Yes, if you are a permanent resident or Canadian citizen, our tutors will do their best to help you as you master English.

Where do I go for tutoring?

One of the first things you and your tutor will do is figure out where you will meet. There are a few options. Some people meet at the CALL tutoring office on Marine Avenue, others meet at a small room in a bookstore. Some of our tutoring pairs who want to work in the evening can meet at the VIU campus in town. The most important things to remember are that the location should be public, and it should be a safe and comfortable atmosphere where you can learn.

I feel my spouse needs to develop better literacy skills, but is afraid to ask for help. What should I do?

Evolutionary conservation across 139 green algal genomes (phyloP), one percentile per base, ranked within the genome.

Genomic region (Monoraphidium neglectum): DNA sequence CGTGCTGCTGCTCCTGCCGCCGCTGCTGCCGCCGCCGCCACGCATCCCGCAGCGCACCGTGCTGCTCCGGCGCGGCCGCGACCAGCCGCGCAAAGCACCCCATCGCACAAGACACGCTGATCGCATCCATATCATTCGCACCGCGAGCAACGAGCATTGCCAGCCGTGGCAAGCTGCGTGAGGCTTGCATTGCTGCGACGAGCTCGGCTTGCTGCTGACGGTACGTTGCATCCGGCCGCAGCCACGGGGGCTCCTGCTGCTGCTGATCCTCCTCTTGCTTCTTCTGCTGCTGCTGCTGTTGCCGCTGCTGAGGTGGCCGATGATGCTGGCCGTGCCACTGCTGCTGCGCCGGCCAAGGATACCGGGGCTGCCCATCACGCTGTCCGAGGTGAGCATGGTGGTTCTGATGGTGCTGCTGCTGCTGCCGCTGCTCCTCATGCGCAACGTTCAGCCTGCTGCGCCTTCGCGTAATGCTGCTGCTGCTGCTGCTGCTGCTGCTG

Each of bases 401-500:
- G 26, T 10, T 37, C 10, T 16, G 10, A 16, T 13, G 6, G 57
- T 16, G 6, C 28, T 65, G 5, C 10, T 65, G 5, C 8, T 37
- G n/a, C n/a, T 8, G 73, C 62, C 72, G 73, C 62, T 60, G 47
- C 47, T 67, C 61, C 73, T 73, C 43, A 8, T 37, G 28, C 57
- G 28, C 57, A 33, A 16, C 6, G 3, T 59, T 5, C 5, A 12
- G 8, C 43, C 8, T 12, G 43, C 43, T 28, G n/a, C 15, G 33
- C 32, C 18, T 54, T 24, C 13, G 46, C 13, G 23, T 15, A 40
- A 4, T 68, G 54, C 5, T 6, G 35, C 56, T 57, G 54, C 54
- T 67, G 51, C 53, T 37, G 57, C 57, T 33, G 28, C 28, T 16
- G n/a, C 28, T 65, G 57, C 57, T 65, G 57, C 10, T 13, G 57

It is important to know you are not alone. Many wives and husbands are very concerned about the literacy levels of their partners. You can call the office at 604 413-1021 to discuss the challenges your spouse is facing because of low literacy skills. However, appointments will not be made on behalf of a spouse. Your spouse must phone us to make the appointment his/herself.

I would like to help my children develop their literacy skills – can CALL help me?

CALL is a program for adults only. Although we can’t work directly with your children or teenagers, we can help you develop better literacy skills that you can use to help them at home. If reading to your child or helping with homework is a problem we’ll try to help you.

Is there a waiting list to get a tutor?